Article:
But Dean doesn’t believe that to be the case across the industry.
“What I’ve seen from others is that they have furloughed associates out for months on end, and they have a furlough date, but there’s no communication in between,” he said.
Similarly, Leal said Virgin Hotels has prioritized communication, developing an internal app with daily updates on things like unemployment benefits and training. He said it’s important to strike the right tone in those communications.
“We try to keep it light,” he said. “I think during this period of time, it’s about knowing there’s light at the end of the tunnel. So our words and tone of voice is really about humor and making sure that we keep it light.”
Dean said companies need to prioritize communications even when they’re uncomfortable. That has included telling associates as early as possible when furloughs are expected to turn into layoffs.
“It’s not great news, but the more advanced notice you can give people, particularly with the unemployment benefits ending at the end of July, I think it makes all the difference,” he said.
Tending to mental health
With the stress of the current environment, employees are reporting more strain on their mental health, panelists said, even comparing the stress to post-traumatic stress disorder.
“I’ve had GMs who’ve said they can’t sleep at night,” Dean said.
He noted his company’s mental health-related claims have doubled during this period.
Leal believes “society in general” will need to collectively heal from this crisis.
“I think it’s going to be interesting for all of us to rebound from this,” he said. “Even those of us who are gainfully employed, and I’m still traveling a little bit to some of our hotels. But I do think it’s going to take a while. It’s going to take a toll not only on just general volume with hotels and restaurants that we operate, but just how people react to social gatherings.”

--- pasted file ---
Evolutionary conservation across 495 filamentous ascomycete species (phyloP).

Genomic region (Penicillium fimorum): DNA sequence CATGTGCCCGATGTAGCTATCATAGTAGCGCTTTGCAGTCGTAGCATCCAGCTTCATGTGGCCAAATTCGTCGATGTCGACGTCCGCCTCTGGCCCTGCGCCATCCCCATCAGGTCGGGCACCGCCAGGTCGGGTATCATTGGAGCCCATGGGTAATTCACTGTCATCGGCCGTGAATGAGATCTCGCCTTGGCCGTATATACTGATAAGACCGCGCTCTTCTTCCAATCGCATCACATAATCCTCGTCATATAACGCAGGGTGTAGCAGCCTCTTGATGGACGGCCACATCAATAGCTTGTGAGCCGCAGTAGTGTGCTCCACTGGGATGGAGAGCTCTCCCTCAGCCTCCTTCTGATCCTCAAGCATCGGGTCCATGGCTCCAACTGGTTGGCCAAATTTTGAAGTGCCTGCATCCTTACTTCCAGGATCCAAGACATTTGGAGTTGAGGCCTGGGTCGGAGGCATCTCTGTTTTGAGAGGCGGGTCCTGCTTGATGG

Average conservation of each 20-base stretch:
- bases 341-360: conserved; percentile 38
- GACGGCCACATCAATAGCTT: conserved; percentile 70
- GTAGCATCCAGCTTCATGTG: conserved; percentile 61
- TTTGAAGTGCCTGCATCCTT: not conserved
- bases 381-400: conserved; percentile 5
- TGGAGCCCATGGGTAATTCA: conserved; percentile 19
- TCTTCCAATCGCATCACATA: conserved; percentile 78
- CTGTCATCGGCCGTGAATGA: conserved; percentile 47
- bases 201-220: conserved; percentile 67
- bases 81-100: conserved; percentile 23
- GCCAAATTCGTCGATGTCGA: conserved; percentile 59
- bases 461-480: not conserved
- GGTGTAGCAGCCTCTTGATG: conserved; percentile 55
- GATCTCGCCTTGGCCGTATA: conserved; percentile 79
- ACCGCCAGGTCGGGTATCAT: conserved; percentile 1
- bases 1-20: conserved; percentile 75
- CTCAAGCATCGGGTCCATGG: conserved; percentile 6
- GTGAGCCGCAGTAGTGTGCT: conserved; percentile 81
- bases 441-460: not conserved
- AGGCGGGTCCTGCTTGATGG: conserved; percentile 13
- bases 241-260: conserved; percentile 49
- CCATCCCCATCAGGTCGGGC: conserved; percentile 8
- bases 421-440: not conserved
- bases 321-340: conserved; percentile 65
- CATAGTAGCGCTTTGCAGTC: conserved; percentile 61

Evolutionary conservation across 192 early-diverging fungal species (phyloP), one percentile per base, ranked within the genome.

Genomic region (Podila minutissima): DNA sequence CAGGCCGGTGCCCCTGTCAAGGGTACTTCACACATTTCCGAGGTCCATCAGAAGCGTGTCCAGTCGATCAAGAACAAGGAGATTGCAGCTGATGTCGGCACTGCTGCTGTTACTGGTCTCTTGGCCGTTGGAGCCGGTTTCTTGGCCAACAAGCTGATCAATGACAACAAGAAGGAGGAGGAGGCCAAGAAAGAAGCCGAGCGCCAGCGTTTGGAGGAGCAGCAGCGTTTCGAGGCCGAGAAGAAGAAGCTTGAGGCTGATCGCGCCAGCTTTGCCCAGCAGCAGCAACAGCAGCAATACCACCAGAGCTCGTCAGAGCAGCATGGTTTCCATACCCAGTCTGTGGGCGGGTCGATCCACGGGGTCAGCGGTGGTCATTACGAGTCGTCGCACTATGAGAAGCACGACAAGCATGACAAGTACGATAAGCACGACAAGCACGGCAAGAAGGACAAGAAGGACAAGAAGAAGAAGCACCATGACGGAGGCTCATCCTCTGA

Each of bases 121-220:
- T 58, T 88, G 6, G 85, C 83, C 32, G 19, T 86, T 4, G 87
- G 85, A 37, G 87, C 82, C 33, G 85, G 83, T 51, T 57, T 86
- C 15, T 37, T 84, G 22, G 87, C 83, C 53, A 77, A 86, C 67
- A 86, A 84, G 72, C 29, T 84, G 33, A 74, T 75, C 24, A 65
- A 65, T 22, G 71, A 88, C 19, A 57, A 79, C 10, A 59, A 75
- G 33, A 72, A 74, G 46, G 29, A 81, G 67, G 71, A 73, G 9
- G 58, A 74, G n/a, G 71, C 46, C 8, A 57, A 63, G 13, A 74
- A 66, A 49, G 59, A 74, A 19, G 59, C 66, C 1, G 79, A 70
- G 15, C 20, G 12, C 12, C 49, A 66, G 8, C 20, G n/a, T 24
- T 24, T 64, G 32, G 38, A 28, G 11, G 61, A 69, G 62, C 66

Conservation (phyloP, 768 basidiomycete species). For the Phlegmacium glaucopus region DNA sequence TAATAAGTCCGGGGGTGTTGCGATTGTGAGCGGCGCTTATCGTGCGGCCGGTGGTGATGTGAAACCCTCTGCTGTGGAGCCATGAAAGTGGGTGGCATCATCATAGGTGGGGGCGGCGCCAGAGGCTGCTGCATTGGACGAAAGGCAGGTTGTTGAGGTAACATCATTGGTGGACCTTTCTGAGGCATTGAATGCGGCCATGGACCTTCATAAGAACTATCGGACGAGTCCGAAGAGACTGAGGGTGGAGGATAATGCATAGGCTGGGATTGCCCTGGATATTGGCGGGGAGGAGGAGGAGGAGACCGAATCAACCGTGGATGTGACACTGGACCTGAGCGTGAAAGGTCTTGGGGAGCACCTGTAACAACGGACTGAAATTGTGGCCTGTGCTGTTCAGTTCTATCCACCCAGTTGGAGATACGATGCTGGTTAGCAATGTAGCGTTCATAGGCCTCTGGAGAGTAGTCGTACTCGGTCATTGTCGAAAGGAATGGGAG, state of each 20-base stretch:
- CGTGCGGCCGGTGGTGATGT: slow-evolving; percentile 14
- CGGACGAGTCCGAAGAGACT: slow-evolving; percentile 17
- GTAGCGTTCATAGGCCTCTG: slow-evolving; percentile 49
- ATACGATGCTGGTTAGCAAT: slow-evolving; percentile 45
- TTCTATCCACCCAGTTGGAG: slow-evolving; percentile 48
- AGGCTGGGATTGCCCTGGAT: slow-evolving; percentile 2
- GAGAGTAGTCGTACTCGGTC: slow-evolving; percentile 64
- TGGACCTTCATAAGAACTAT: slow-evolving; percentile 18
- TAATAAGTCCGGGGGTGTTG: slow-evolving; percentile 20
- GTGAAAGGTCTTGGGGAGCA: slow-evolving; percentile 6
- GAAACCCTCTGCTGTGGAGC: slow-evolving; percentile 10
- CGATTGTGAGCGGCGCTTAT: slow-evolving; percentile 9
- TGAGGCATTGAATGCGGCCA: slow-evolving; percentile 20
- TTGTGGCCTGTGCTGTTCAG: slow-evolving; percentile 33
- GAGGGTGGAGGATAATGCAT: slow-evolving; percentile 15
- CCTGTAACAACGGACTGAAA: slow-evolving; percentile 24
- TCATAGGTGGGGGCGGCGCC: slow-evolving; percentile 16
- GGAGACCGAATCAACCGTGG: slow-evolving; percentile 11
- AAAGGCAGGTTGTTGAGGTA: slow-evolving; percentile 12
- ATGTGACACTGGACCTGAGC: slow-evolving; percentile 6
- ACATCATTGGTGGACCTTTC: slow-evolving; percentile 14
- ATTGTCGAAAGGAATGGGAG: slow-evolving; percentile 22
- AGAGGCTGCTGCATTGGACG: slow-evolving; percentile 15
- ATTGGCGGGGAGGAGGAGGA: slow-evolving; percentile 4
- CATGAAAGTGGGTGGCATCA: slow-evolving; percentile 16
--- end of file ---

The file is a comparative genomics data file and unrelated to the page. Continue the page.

But Leal also noted he has continual faith in the human spirit.
“We’ve overcome so much, and I get it, it’s a difficult time,” he said. “But I think it’s another bleep on the radar screen that we have to overcome together. I’m just optimistic every day when I wake up, thinking that sooner or later this will get resolved and we’ll walk out stronger from the experience.”
Leaning on diversity
In addition to the pandemic, the U.S. has been struggling with issues of racial discrimination, brought to the forefront of the national consciousness by protests around the deaths of George Floyd and Breonna Taylor, among others.
STR President Amanda Hite said it’s important to not let this moment pass by and to use it as an opportunity to empower employees of different races. (STR is Hotel News Now’s parent company.)
“We have global employees that represent tons of nationalities, religions and perspectives, and we need to value those perspectives,” she said. “That’s an important value to who we are at STR. So it’s really opened up the discussion to just hear worldviews and perspectives, particularly from our Black colleagues, on their lives and what their experience is and what it’s like to be in corporate America as a Black person.”